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What happened -- and what didn't,
This review is from: Rashomon (DVD)
A man is dead, a woman was raped, and that's all that can be definitely said. Somebody has committed murder, but nobody knows whodunnit.
And that's the basic plot of Akira Kurosawa's "Rashomon," a hauntingly pessimistic look at how the "truth" can be warped and changed by different people's perspectives. It's a magnificently eerie piece of work, filled with suspense and some really astounding acting -- particularly from Toshiro Mifune as a laughing bandit.
At the Rashomon Gate in eleventh-century Japan, a man (Kichijiro Ueda) takes shelter with a priest (Minoru Chiaki) and a woodcutter (Takashi Shimura) during a rainstorm.
The woodcutter is depressed and the priest is horrified, over a recent crime: the vicious bandit Tajômaru (Toshirô Mifune) was arrested for murdering a man named Takehiro (Masayuki Mori) and raping his wife Masako (Machiko Kyô). But when taken before the police, Tajômaru claims that he had his fun with the woman and killed her husband honorably in a fight.
But Masako begs to differ; she claims to be the victim first of the sadistic bandit, then of her cold-hearted husband, whom she says she stabbed. And when a medium calls up the spirit of Takehiro, he claims that Masako was unfaithful, asking the bandit to murder him, then spurned by Tajômaru. Her actions drove Takehiro to suicide. But the woodcutter himself claims to have seen the altercation -- and his version is wildly different from them all.
During the filming of "Rashomon," director Akira Kurosawa stated that the film is a reflection of life, which doesn't always have clear meanings. The same could be said of truth. Questions are raised by the events of "Rashomon," but given no easy answers -- sometimes no answers at all (my biggest question was how Masako's gown stays so white if she's always weeping on the ground).
Are Kurosawa's insights dark and depressing? In a fascinating, hypnotic way... yes. But while calmly pointing out the ability of human beings to lie even to themselves, he acknowledges that there's good in there too. The illusions and innocence of the young priest are stripped away, yet the knowledge of how despicable people can be is tempered with the knowledge that "real" truth isn't necessary to have goodness.
And Kurosawa's directorial skill is no less striking -- light and shadow whirl and dance in a frankly beautiful woodland setting, serving as a pretty backdrop for some very ugly acts. Kurosawa was even brave enough to touch on the unique idea of having the deceased testify. The spinechilling seance scene, starring a downright spooky, stark-faced Fumiko Honma, is a haunting classic scene.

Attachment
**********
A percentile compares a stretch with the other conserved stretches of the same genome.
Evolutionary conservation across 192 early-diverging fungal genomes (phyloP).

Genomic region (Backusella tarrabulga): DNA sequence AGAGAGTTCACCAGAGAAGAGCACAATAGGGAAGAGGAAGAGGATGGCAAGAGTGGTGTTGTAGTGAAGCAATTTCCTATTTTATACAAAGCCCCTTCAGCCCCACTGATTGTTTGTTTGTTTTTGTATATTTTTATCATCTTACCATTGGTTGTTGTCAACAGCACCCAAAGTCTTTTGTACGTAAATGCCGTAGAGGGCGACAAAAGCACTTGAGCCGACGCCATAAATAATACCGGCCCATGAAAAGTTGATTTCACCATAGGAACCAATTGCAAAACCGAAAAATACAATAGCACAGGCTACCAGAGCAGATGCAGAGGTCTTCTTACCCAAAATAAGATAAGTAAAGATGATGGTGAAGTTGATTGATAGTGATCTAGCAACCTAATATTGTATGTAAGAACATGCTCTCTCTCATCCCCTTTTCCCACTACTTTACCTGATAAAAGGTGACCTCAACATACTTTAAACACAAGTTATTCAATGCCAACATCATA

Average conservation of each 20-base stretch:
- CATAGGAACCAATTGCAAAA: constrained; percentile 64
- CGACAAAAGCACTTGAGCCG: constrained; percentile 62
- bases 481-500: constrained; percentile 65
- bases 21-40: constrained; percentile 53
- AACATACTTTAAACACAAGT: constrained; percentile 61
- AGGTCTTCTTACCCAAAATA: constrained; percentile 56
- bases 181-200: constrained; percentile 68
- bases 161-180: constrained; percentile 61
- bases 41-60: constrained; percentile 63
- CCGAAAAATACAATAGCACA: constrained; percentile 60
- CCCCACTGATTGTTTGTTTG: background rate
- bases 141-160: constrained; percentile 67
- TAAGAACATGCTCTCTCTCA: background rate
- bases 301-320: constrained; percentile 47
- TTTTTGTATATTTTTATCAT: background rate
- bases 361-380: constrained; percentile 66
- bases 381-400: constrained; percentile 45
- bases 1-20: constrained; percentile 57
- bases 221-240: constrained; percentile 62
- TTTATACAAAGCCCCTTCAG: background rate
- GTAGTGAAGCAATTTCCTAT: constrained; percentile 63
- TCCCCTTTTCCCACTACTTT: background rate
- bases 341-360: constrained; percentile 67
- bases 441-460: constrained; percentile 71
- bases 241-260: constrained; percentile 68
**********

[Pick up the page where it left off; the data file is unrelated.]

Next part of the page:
And the masterful fight scenes deserve an extra shout-out -- they reflect the person telling the story. Tajomaru's are more stylized and choreographed, while the woodcutter just sees two freaked-out guys rolling and staggering with swords.
Toshirô Mifune chews the scenery with gusto as the barbarian bandit, especially with that crazy hyena laugh. Machiko Kyô initially seems to be overacting, until you see how unhinged her character has become, and Masayuki Mori does a pretty solid job for a guy tied to a tree. Minoru Chiaki and Takashi Shimura add an extra dimension as the innocent young priest and the tormented woodcutter.
Gloomy, thought-provoking and ultimately quite freaky, "Rashomon" still defies conventional filmmaking, brilliantly crafted and exceptionally directed. And that's the truth.
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Showing 1-4 of 4 posts in this discussion
Initial post: Jul 19, 2008 7:17:23 PM PDT
Damon Enola says:
Why should someone get this DVD and not the Criterion DVD released years ago?
In reply to an earlier post on Jul 24, 2008 12:27:34 PM PDT
Count Orlok '22 says:
That's a very good question. I've always appreciated Criterion's standard of excellence but there have been a few films that did not get the treatment they deserved. I don't own either of versions of this film on DVD but I love the movie.
In reply to an earlier post on Jul 28, 2010 6:50:26 PM PDT
Edward C. Carpenter says:
There's some confusion here. Essential Art House dvd's are in fact Criterion Collection dvd's. A selection of film classics has been provided at a bargain cost and in somewhat simpler packaging. The quality is the same.
In reply to an earlier post on Aug 3, 2010 7:02:21 AM PDT
Erik Rupp says:
This DVD is usually less than half the cost of the Criterion version.
As much as I love Kurosawa and enjoy the extras Criterion puts on their DVD's it does get pretty expensive to buy all of his movies from the Criterion Collection. I bought this version because I no longer wanted to wait to see it. The transfer is the same as the regular Criterion version.
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